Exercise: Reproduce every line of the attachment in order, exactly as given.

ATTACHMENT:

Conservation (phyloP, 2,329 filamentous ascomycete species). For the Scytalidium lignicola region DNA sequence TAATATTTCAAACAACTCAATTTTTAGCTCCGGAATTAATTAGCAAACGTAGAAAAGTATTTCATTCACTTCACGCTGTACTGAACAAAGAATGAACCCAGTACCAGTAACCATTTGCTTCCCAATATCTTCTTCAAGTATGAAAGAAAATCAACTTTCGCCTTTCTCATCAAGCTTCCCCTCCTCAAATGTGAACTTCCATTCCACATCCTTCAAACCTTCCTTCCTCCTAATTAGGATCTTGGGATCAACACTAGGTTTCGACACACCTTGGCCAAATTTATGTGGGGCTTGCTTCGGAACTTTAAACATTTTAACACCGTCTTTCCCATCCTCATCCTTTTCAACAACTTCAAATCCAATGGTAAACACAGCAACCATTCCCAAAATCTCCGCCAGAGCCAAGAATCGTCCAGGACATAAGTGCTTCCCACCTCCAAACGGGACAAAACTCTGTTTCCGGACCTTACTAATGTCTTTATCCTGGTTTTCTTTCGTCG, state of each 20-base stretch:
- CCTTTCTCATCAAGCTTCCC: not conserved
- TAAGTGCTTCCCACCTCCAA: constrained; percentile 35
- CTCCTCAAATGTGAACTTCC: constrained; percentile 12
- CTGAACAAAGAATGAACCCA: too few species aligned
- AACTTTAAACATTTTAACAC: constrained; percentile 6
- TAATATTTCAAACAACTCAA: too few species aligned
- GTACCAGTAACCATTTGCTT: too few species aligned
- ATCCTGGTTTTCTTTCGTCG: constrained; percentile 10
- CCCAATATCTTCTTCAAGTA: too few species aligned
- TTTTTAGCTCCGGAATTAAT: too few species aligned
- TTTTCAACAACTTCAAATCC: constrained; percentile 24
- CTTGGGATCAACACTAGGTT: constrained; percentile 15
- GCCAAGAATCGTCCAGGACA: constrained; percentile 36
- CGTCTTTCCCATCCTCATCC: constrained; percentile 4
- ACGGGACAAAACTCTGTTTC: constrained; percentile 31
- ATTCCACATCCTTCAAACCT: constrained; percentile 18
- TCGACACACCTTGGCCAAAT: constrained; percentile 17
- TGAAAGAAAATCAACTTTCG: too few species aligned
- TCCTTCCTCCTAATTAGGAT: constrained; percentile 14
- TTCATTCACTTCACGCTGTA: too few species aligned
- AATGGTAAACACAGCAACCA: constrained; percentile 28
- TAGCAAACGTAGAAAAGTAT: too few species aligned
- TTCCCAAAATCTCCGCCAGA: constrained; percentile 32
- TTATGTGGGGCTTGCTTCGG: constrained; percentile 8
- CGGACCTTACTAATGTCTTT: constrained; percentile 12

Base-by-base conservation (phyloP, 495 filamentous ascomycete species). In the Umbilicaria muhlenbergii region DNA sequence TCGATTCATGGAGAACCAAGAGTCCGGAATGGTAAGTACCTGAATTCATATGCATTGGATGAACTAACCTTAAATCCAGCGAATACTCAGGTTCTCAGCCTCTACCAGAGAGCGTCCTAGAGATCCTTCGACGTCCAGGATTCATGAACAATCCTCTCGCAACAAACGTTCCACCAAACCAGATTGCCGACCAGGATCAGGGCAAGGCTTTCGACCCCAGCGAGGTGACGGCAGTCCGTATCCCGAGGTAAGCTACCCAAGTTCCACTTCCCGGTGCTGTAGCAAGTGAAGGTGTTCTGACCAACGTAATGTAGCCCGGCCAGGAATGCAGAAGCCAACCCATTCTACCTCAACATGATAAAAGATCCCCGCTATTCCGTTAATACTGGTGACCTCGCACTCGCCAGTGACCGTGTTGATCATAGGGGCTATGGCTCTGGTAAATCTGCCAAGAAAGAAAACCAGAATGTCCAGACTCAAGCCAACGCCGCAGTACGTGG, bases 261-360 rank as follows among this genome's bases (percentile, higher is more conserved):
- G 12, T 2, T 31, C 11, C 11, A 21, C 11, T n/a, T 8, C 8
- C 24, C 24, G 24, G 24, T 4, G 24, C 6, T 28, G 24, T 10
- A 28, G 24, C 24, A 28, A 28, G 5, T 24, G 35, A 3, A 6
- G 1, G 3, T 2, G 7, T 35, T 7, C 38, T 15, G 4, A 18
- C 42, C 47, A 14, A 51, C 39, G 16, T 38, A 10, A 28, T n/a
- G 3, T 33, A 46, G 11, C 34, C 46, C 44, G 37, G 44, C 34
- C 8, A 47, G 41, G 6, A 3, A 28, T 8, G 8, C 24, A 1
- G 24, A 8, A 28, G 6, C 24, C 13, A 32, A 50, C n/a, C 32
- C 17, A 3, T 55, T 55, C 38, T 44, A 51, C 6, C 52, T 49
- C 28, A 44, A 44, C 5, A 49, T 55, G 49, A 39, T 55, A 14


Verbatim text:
Conservation (phyloP, 2,329 filamentous ascomycete species). For the Scytalidium lignicola region DNA sequence TAATATTTCAAACAACTCAATTTTTAGCTCCGGAATTAATTAGCAAACGTAGAAAAGTATTTCATTCACTTCACGCTGTACTGAACAAAGAATGAACCCAGTACCAGTAACCATTTGCTTCCCAATATCTTCTTCAAGTATGAAAGAAAATCAACTTTCGCCTTTCTCATCAAGCTTCCCCTCCTCAAATGTGAACTTCCATTCCACATCCTTCAAACCTTCCTTCCTCCTAATTAGGATCTTGGGATCAACACTAGGTTTCGACACACCTTGGCCAAATTTATGTGGGGCTTGCTTCGGAACTTTAAACATTTTAACACCGTCTTTCCCATCCTCATCCTTTTCAACAACTTCAAATCCAATGGTAAACACAGCAACCATTCCCAAAATCTCCGCCAGAGCCAAGAATCGTCCAGGACATAAGTGCTTCCCACCTCCAAACGGGACAAAACTCTGTTTCCGGACCTTACTAATGTCTTTATCCTGGTTTTCTTTCGTCG, state of each 20-base stretch:
- CCTTTCTCATCAAGCTTCCC: not conserved
- TAAGTGCTTCCCACCTCCAA: constrained; percentile 35
- CTCCTCAAATGTGAACTTCC: constrained; percentile 12
- CTGAACAAAGAATGAACCCA: too few species aligned
- AACTTTAAACATTTTAACAC: constrained; percentile 6
- TAATATTTCAAACAACTCAA: too few species aligned
- GTACCAGTAACCATTTGCTT: too few species aligned
- ATCCTGGTTTTCTTTCGTCG: constrained; percentile 10
- CCCAATATCTTCTTCAAGTA: too few species aligned
- TTTTTAGCTCCGGAATTAAT: too few species aligned
- TTTTCAACAACTTCAAATCC: constrained; percentile 24
- CTTGGGATCAACACTAGGTT: constrained; percentile 15
- GCCAAGAATCGTCCAGGACA: constrained; percentile 36
- CGTCTTTCCCATCCTCATCC: constrained; percentile 4
- ACGGGACAAAACTCTGTTTC: constrained; percentile 31
- ATTCCACATCCTTCAAACCT: constrained; percentile 18
- TCGACACACCTTGGCCAAAT: constrained; percentile 17
- TGAAAGAAAATCAACTTTCG: too few species aligned
- TCCTTCCTCCTAATTAGGAT: constrained; percentile 14
- TTCATTCACTTCACGCTGTA: too few species aligned
- AATGGTAAACACAGCAACCA: constrained; percentile 28
- TAGCAAACGTAGAAAAGTAT: too few species aligned
- TTCCCAAAATCTCCGCCAGA: constrained; percentile 32
- TTATGTGGGGCTTGCTTCGG: constrained; percentile 8
- CGGACCTTACTAATGTCTTT: constrained; percentile 12

Base-by-base conservation (phyloP, 495 filamentous ascomycete species). In the Umbilicaria muhlenbergii region DNA sequence TCGATTCATGGAGAACCAAGAGTCCGGAATGGTAAGTACCTGAATTCATATGCATTGGATGAACTAACCTTAAATCCAGCGAATACTCAGGTTCTCAGCCTCTACCAGAGAGCGTCCTAGAGATCCTTCGACGTCCAGGATTCATGAACAATCCTCTCGCAACAAACGTTCCACCAAACCAGATTGCCGACCAGGATCAGGGCAAGGCTTTCGACCCCAGCGAGGTGACGGCAGTCCGTATCCCGAGGTAAGCTACCCAAGTTCCACTTCCCGGTGCTGTAGCAAGTGAAGGTGTTCTGACCAACGTAATGTAGCCCGGCCAGGAATGCAGAAGCCAACCCATTCTACCTCAACATGATAAAAGATCCCCGCTATTCCGTTAATACTGGTGACCTCGCACTCGCCAGTGACCGTGTTGATCATAGGGGCTATGGCTCTGGTAAATCTGCCAAGAAAGAAAACCAGAATGTCCAGACTCAAGCCAACGCCGCAGTACGTGG, bases 261-360 rank as follows among this genome's bases (percentile, higher is more conserved):
- G 12, T 2, T 31, C 11, C 11, A 21, C 11, T n/a, T 8, C 8
- C 24, C 24, G 24, G 24, T 4, G 24, C 6, T 28, G 24, T 10
- A 28, G 24, C 24, A 28, A 28, G 5, T 24, G 35, A 3, A 6
- G 1, G 3, T 2, G 7, T 35, T 7, C 38, T 15, G 4, A 18
- C 42, C 47, A 14, A 51, C 39, G 16, T 38, A 10, A 28, T n/a
- G 3, T 33, A 46, G 11, C 34, C 46, C 44, G 37, G 44, C 34
- C 8, A 47, G 41, G 6, A 3, A 28, T 8, G 8, C 24, A 1
- G 24, A 8, A 28, G 6, C 24, C 13, A 32, A 50, C n/a, C 32
- C 17, A 3, T 55, T 55, C 38, T 44, A 51, C 6, C 52, T 49
- C 28, A 44, A 44, C 5, A 49, T 55, G 49, A 39, T 55, A 14